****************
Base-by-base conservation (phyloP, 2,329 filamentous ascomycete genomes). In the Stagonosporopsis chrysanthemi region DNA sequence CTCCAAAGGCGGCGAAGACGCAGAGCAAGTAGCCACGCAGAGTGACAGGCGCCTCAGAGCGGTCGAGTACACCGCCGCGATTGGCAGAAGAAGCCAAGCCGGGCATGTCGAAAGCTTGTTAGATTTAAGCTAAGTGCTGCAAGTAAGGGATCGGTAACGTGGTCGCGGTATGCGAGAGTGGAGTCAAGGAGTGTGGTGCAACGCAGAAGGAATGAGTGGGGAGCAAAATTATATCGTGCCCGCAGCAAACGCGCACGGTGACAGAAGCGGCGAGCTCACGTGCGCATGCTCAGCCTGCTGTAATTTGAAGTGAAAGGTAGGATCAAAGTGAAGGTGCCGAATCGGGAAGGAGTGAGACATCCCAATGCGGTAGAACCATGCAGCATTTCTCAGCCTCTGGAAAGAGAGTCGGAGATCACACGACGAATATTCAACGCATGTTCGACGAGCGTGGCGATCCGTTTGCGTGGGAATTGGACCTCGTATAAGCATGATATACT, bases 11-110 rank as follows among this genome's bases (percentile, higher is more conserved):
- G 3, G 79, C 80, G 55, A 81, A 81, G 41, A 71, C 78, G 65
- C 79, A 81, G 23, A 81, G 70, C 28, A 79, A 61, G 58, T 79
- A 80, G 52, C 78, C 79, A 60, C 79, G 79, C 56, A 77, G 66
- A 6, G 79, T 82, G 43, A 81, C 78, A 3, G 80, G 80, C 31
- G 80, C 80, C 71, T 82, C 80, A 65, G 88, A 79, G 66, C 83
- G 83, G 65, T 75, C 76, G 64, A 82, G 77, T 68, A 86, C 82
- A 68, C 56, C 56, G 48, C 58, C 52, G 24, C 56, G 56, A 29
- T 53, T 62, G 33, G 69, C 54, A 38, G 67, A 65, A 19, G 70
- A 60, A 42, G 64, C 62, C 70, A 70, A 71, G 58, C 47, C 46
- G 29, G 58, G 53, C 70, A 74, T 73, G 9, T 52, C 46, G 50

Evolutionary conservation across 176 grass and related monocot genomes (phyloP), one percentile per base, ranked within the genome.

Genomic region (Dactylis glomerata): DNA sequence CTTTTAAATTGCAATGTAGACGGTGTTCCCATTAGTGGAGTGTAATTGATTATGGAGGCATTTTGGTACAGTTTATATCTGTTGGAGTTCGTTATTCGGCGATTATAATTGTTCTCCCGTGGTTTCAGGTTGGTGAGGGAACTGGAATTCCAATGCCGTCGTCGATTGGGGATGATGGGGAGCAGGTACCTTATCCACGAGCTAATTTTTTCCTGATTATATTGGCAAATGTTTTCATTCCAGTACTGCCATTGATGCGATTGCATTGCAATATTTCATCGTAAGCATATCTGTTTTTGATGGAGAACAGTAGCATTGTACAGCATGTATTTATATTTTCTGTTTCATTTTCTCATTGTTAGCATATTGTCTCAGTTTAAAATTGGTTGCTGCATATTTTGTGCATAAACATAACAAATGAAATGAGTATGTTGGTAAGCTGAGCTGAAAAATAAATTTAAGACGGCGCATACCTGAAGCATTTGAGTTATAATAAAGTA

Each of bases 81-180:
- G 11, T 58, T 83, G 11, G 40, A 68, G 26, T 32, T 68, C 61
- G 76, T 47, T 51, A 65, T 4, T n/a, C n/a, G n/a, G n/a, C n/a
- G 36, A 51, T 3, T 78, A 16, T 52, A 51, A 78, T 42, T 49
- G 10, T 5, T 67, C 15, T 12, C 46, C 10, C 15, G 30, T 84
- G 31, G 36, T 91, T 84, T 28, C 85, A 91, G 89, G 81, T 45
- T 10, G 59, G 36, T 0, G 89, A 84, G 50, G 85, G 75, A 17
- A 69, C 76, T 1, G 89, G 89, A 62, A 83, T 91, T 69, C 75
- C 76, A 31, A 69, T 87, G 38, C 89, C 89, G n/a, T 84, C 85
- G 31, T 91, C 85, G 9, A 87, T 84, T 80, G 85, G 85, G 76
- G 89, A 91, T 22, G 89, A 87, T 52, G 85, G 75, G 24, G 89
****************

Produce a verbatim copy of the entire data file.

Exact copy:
Base-by-base conservation (phyloP, 2,329 filamentous ascomycete genomes). In the Stagonosporopsis chrysanthemi region DNA sequence CTCCAAAGGCGGCGAAGACGCAGAGCAAGTAGCCACGCAGAGTGACAGGCGCCTCAGAGCGGTCGAGTACACCGCCGCGATTGGCAGAAGAAGCCAAGCCGGGCATGTCGAAAGCTTGTTAGATTTAAGCTAAGTGCTGCAAGTAAGGGATCGGTAACGTGGTCGCGGTATGCGAGAGTGGAGTCAAGGAGTGTGGTGCAACGCAGAAGGAATGAGTGGGGAGCAAAATTATATCGTGCCCGCAGCAAACGCGCACGGTGACAGAAGCGGCGAGCTCACGTGCGCATGCTCAGCCTGCTGTAATTTGAAGTGAAAGGTAGGATCAAAGTGAAGGTGCCGAATCGGGAAGGAGTGAGACATCCCAATGCGGTAGAACCATGCAGCATTTCTCAGCCTCTGGAAAGAGAGTCGGAGATCACACGACGAATATTCAACGCATGTTCGACGAGCGTGGCGATCCGTTTGCGTGGGAATTGGACCTCGTATAAGCATGATATACT, bases 11-110 rank as follows among this genome's bases (percentile, higher is more conserved):
- G 3, G 79, C 80, G 55, A 81, A 81, G 41, A 71, C 78, G 65
- C 79, A 81, G 23, A 81, G 70, C 28, A 79, A 61, G 58, T 79
- A 80, G 52, C 78, C 79, A 60, C 79, G 79, C 56, A 77, G 66
- A 6, G 79, T 82, G 43, A 81, C 78, A 3, G 80, G 80, C 31
- G 80, C 80, C 71, T 82, C 80, A 65, G 88, A 79, G 66, C 83
- G 83, G 65, T 75, C 76, G 64, A 82, G 77, T 68, A 86, C 82
- A 68, C 56, C 56, G 48, C 58, C 52, G 24, C 56, G 56, A 29
- T 53, T 62, G 33, G 69, C 54, A 38, G 67, A 65, A 19, G 70
- A 60, A 42, G 64, C 62, C 70, A 70, A 71, G 58, C 47, C 46
- G 29, G 58, G 53, C 70, A 74, T 73, G 9, T 52, C 46, G 50

Evolutionary conservation across 176 grass and related monocot genomes (phyloP), one percentile per base, ranked within the genome.

Genomic region (Dactylis glomerata): DNA sequence CTTTTAAATTGCAATGTAGACGGTGTTCCCATTAGTGGAGTGTAATTGATTATGGAGGCATTTTGGTACAGTTTATATCTGTTGGAGTTCGTTATTCGGCGATTATAATTGTTCTCCCGTGGTTTCAGGTTGGTGAGGGAACTGGAATTCCAATGCCGTCGTCGATTGGGGATGATGGGGAGCAGGTACCTTATCCACGAGCTAATTTTTTCCTGATTATATTGGCAAATGTTTTCATTCCAGTACTGCCATTGATGCGATTGCATTGCAATATTTCATCGTAAGCATATCTGTTTTTGATGGAGAACAGTAGCATTGTACAGCATGTATTTATATTTTCTGTTTCATTTTCTCATTGTTAGCATATTGTCTCAGTTTAAAATTGGTTGCTGCATATTTTGTGCATAAACATAACAAATGAAATGAGTATGTTGGTAAGCTGAGCTGAAAAATAAATTTAAGACGGCGCATACCTGAAGCATTTGAGTTATAATAAAGTA

Each of bases 81-180:
- G 11, T 58, T 83, G 11, G 40, A 68, G 26, T 32, T 68, C 61
- G 76, T 47, T 51, A 65, T 4, T n/a, C n/a, G n/a, G n/a, C n/a
- G 36, A 51, T 3, T 78, A 16, T 52, A 51, A 78, T 42, T 49
- G 10, T 5, T 67, C 15, T 12, C 46, C 10, C 15, G 30, T 84
- G 31, G 36, T 91, T 84, T 28, C 85, A 91, G 89, G 81, T 45
- T 10, G 59, G 36, T 0, G 89, A 84, G 50, G 85, G 75, A 17
- A 69, C 76, T 1, G 89, G 89, A 62, A 83, T 91, T 69, C 75
- C 76, A 31, A 69, T 87, G 38, C 89, C 89, G n/a, T 84, C 85
- G 31, T 91, C 85, G 9, A 87, T 84, T 80, G 85, G 85, G 76
- G 89, A 91, T 22, G 89, A 87, T 52, G 85, G 75, G 24, G 89